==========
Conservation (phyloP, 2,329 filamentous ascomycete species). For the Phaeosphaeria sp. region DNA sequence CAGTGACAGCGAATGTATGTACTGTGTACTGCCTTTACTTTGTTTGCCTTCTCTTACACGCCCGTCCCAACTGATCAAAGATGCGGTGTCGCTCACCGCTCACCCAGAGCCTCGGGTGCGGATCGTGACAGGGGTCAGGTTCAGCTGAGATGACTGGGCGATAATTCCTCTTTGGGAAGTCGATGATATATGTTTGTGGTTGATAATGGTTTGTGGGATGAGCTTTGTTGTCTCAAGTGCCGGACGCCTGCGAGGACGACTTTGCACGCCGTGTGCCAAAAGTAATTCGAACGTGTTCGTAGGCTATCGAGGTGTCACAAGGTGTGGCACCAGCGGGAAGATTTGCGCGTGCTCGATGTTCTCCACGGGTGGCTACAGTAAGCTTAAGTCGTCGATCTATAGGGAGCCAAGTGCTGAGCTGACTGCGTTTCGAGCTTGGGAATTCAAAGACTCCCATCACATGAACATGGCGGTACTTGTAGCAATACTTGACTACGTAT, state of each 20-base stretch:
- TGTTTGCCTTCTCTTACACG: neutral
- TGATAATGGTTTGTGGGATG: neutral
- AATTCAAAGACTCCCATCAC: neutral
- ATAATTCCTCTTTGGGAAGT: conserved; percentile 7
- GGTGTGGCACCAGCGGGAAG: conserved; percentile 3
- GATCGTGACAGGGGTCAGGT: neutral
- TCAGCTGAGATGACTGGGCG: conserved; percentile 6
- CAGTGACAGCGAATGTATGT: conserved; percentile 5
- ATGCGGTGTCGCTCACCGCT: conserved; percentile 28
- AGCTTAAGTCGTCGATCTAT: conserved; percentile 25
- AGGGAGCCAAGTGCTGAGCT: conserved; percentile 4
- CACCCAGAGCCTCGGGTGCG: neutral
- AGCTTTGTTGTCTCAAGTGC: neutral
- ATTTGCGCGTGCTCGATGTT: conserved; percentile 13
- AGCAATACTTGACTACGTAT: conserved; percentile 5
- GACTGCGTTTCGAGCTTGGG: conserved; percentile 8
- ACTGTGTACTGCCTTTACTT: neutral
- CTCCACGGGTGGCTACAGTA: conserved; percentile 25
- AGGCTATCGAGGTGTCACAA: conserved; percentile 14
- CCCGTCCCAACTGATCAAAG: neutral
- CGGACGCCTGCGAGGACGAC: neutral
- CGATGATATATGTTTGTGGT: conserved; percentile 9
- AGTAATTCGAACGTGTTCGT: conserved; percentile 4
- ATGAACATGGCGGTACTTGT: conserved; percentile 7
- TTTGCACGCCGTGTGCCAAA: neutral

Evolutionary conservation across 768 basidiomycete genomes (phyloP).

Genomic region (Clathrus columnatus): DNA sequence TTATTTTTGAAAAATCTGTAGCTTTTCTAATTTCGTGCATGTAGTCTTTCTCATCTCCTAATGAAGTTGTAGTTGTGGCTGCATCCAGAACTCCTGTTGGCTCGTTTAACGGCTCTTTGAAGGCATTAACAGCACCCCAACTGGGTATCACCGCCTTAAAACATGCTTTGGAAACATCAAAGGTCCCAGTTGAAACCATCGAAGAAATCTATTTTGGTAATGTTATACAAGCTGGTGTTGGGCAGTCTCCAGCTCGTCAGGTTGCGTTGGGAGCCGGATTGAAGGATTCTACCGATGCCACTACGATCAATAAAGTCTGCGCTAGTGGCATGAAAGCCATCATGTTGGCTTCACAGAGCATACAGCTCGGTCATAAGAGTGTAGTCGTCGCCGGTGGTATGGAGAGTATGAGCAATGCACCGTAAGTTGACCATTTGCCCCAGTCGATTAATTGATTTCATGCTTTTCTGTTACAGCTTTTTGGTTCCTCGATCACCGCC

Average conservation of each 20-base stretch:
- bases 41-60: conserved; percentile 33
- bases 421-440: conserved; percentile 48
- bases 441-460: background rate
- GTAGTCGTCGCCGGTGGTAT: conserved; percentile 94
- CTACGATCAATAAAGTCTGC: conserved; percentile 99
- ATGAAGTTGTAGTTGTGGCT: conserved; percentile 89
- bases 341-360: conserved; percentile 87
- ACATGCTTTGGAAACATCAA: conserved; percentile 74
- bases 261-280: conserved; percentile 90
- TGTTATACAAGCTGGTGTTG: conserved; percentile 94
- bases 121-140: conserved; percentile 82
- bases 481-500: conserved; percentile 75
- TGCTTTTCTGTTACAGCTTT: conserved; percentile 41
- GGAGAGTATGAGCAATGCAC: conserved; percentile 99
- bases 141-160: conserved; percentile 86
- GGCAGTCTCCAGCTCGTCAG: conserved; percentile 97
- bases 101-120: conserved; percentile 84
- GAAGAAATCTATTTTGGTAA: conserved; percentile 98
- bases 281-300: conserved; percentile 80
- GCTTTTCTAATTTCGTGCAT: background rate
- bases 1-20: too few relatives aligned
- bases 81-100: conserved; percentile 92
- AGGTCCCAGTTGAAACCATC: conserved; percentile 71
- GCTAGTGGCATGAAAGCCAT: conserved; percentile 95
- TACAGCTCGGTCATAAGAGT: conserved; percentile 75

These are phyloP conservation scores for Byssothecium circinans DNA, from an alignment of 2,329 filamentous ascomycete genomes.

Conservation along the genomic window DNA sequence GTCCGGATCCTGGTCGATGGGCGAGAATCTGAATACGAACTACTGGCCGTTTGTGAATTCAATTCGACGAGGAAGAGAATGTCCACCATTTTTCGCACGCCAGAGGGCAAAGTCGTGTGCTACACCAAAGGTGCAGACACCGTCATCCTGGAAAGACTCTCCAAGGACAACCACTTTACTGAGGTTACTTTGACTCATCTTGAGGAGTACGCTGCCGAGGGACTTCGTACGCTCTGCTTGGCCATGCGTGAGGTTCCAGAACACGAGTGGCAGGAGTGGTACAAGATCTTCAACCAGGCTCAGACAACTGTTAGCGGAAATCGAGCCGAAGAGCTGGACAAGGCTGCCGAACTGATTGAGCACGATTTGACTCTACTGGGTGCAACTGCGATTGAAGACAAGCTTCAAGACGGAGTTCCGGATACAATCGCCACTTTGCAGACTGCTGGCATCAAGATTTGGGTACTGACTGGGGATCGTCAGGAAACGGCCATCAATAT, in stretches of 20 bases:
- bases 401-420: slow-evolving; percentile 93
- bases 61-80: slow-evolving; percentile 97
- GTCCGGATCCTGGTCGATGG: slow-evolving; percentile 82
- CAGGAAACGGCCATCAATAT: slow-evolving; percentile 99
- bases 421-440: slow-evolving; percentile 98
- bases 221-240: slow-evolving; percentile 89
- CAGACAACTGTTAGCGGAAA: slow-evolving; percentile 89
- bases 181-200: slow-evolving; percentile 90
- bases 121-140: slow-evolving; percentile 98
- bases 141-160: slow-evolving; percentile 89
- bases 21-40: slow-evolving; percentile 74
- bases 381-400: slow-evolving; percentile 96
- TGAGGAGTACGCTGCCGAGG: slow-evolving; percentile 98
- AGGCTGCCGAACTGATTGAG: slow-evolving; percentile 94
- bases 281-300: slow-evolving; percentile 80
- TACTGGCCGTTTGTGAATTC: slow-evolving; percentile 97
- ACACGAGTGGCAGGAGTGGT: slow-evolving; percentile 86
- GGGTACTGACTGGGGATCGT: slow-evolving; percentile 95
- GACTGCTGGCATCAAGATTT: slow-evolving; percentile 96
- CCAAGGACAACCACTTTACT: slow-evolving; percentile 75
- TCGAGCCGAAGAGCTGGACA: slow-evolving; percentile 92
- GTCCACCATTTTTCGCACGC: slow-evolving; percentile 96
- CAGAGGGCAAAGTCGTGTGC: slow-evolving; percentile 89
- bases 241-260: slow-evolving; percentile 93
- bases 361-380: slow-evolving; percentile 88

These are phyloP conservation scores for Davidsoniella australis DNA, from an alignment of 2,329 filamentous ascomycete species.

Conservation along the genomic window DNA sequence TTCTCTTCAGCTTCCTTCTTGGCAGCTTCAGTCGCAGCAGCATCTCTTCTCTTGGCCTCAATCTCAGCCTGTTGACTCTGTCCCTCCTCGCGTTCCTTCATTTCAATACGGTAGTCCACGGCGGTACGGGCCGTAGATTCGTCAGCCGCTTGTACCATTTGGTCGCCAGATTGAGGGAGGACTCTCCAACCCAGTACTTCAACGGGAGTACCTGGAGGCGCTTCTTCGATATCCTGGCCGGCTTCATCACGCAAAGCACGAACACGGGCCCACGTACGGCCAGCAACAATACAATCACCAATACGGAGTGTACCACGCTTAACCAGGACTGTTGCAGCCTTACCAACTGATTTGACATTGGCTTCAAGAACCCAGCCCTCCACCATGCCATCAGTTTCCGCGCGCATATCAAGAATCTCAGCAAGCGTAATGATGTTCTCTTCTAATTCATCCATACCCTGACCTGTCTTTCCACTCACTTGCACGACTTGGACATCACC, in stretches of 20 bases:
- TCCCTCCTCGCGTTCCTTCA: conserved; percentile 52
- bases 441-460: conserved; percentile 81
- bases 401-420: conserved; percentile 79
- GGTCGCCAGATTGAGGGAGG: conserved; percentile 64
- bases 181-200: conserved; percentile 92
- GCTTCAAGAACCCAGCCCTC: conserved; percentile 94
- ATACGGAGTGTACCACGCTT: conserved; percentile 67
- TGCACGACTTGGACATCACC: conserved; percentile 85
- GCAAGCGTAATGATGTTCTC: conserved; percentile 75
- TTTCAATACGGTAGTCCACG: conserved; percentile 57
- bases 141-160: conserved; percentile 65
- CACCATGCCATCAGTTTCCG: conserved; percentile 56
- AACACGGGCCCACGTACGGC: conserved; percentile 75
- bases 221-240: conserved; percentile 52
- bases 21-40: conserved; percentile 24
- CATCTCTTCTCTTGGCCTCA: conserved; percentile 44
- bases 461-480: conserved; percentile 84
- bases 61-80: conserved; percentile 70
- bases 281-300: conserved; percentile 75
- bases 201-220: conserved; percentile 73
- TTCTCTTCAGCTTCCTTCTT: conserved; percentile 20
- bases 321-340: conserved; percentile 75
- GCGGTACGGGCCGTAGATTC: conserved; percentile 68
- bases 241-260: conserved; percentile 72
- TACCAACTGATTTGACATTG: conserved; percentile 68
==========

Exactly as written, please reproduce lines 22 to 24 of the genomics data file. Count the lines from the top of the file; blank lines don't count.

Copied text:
- CGGACGCCTGCGAGGACGAC: neutral
- CGATGATATATGTTTGTGGT: conserved; percentile 9
- AGTAATTCGAACGTGTTCGT: conserved; percentile 4